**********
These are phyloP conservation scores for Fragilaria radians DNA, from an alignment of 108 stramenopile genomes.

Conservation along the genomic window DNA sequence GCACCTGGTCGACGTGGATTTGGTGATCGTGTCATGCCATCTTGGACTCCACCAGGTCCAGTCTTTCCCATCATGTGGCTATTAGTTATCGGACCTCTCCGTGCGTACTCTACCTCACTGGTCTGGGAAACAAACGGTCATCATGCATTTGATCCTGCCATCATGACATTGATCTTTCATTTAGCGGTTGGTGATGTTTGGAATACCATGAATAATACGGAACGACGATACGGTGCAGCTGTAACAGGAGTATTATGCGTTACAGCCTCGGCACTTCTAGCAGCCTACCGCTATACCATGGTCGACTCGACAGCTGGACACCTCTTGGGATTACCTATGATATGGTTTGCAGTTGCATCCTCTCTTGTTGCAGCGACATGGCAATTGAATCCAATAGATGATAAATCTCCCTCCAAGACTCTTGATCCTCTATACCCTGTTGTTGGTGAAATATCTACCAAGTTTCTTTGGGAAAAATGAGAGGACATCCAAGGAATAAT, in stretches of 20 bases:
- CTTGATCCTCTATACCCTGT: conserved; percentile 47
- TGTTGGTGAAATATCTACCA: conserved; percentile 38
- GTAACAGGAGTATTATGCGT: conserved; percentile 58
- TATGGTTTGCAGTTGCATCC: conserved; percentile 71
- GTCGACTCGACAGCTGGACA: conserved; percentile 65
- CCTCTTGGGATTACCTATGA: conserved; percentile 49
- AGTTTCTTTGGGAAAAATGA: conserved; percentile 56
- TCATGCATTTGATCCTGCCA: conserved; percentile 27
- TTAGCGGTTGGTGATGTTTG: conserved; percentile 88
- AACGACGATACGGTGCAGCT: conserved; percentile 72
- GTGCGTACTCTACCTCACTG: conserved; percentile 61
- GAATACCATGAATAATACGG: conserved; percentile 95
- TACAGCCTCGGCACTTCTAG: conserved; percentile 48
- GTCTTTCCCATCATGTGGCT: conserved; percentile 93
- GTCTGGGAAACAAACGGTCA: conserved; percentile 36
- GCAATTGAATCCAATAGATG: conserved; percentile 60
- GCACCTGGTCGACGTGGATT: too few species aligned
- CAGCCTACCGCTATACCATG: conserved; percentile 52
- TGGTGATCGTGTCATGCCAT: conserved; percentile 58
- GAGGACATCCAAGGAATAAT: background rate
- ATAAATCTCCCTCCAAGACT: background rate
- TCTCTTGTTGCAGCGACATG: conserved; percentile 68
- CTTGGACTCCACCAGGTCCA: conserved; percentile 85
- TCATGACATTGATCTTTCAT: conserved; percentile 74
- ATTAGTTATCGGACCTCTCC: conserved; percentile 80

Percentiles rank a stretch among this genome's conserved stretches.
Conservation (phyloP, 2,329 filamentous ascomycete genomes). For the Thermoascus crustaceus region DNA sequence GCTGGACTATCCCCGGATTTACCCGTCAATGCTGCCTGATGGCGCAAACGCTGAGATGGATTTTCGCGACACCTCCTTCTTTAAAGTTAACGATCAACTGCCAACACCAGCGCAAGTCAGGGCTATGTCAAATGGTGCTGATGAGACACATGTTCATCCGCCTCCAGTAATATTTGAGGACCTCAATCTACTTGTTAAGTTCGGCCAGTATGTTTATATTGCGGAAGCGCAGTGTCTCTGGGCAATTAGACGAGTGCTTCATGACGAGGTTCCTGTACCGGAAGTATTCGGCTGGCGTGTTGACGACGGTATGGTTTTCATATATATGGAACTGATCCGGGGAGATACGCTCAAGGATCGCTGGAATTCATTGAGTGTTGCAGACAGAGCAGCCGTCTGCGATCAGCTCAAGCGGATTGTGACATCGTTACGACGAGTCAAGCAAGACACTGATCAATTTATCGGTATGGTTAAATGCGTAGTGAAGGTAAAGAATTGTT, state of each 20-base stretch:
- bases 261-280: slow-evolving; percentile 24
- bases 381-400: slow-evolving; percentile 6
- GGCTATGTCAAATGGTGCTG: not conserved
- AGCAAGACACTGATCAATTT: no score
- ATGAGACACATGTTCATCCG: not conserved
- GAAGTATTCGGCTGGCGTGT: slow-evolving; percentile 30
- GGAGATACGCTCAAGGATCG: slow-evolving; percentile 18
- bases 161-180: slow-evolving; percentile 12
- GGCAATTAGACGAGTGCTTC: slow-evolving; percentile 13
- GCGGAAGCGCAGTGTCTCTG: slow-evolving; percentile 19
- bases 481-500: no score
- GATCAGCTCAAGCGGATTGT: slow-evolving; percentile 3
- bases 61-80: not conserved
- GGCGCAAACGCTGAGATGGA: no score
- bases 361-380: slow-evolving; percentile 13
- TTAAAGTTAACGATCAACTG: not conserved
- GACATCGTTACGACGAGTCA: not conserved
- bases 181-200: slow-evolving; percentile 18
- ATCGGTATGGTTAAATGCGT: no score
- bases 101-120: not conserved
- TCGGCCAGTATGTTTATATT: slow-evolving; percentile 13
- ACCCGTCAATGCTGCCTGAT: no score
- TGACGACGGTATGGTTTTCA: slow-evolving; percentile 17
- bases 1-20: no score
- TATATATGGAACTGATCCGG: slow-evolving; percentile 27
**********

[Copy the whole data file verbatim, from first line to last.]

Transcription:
These are phyloP conservation scores for Fragilaria radians DNA, from an alignment of 108 stramenopile genomes.

Conservation along the genomic window DNA sequence GCACCTGGTCGACGTGGATTTGGTGATCGTGTCATGCCATCTTGGACTCCACCAGGTCCAGTCTTTCCCATCATGTGGCTATTAGTTATCGGACCTCTCCGTGCGTACTCTACCTCACTGGTCTGGGAAACAAACGGTCATCATGCATTTGATCCTGCCATCATGACATTGATCTTTCATTTAGCGGTTGGTGATGTTTGGAATACCATGAATAATACGGAACGACGATACGGTGCAGCTGTAACAGGAGTATTATGCGTTACAGCCTCGGCACTTCTAGCAGCCTACCGCTATACCATGGTCGACTCGACAGCTGGACACCTCTTGGGATTACCTATGATATGGTTTGCAGTTGCATCCTCTCTTGTTGCAGCGACATGGCAATTGAATCCAATAGATGATAAATCTCCCTCCAAGACTCTTGATCCTCTATACCCTGTTGTTGGTGAAATATCTACCAAGTTTCTTTGGGAAAAATGAGAGGACATCCAAGGAATAAT, in stretches of 20 bases:
- CTTGATCCTCTATACCCTGT: conserved; percentile 47
- TGTTGGTGAAATATCTACCA: conserved; percentile 38
- GTAACAGGAGTATTATGCGT: conserved; percentile 58
- TATGGTTTGCAGTTGCATCC: conserved; percentile 71
- GTCGACTCGACAGCTGGACA: conserved; percentile 65
- CCTCTTGGGATTACCTATGA: conserved; percentile 49
- AGTTTCTTTGGGAAAAATGA: conserved; percentile 56
- TCATGCATTTGATCCTGCCA: conserved; percentile 27
- TTAGCGGTTGGTGATGTTTG: conserved; percentile 88
- AACGACGATACGGTGCAGCT: conserved; percentile 72
- GTGCGTACTCTACCTCACTG: conserved; percentile 61
- GAATACCATGAATAATACGG: conserved; percentile 95
- TACAGCCTCGGCACTTCTAG: conserved; percentile 48
- GTCTTTCCCATCATGTGGCT: conserved; percentile 93
- GTCTGGGAAACAAACGGTCA: conserved; percentile 36
- GCAATTGAATCCAATAGATG: conserved; percentile 60
- GCACCTGGTCGACGTGGATT: too few species aligned
- CAGCCTACCGCTATACCATG: conserved; percentile 52
- TGGTGATCGTGTCATGCCAT: conserved; percentile 58
- GAGGACATCCAAGGAATAAT: background rate
- ATAAATCTCCCTCCAAGACT: background rate
- TCTCTTGTTGCAGCGACATG: conserved; percentile 68
- CTTGGACTCCACCAGGTCCA: conserved; percentile 85
- TCATGACATTGATCTTTCAT: conserved; percentile 74
- ATTAGTTATCGGACCTCTCC: conserved; percentile 80

Percentiles rank a stretch among this genome's conserved stretches.
Conservation (phyloP, 2,329 filamentous ascomycete genomes). For the Thermoascus crustaceus region DNA sequence GCTGGACTATCCCCGGATTTACCCGTCAATGCTGCCTGATGGCGCAAACGCTGAGATGGATTTTCGCGACACCTCCTTCTTTAAAGTTAACGATCAACTGCCAACACCAGCGCAAGTCAGGGCTATGTCAAATGGTGCTGATGAGACACATGTTCATCCGCCTCCAGTAATATTTGAGGACCTCAATCTACTTGTTAAGTTCGGCCAGTATGTTTATATTGCGGAAGCGCAGTGTCTCTGGGCAATTAGACGAGTGCTTCATGACGAGGTTCCTGTACCGGAAGTATTCGGCTGGCGTGTTGACGACGGTATGGTTTTCATATATATGGAACTGATCCGGGGAGATACGCTCAAGGATCGCTGGAATTCATTGAGTGTTGCAGACAGAGCAGCCGTCTGCGATCAGCTCAAGCGGATTGTGACATCGTTACGACGAGTCAAGCAAGACACTGATCAATTTATCGGTATGGTTAAATGCGTAGTGAAGGTAAAGAATTGTT, state of each 20-base stretch:
- bases 261-280: slow-evolving; percentile 24
- bases 381-400: slow-evolving; percentile 6
- GGCTATGTCAAATGGTGCTG: not conserved
- AGCAAGACACTGATCAATTT: no score
- ATGAGACACATGTTCATCCG: not conserved
- GAAGTATTCGGCTGGCGTGT: slow-evolving; percentile 30
- GGAGATACGCTCAAGGATCG: slow-evolving; percentile 18
- bases 161-180: slow-evolving; percentile 12
- GGCAATTAGACGAGTGCTTC: slow-evolving; percentile 13
- GCGGAAGCGCAGTGTCTCTG: slow-evolving; percentile 19
- bases 481-500: no score
- GATCAGCTCAAGCGGATTGT: slow-evolving; percentile 3
- bases 61-80: not conserved
- GGCGCAAACGCTGAGATGGA: no score
- bases 361-380: slow-evolving; percentile 13
- TTAAAGTTAACGATCAACTG: not conserved
- GACATCGTTACGACGAGTCA: not conserved
- bases 181-200: slow-evolving; percentile 18
- ATCGGTATGGTTAAATGCGT: no score
- bases 101-120: not conserved
- TCGGCCAGTATGTTTATATT: slow-evolving; percentile 13
- ACCCGTCAATGCTGCCTGAT: no score
- TGACGACGGTATGGTTTTCA: slow-evolving; percentile 17
- bases 1-20: no score
- TATATATGGAACTGATCCGG: slow-evolving; percentile 27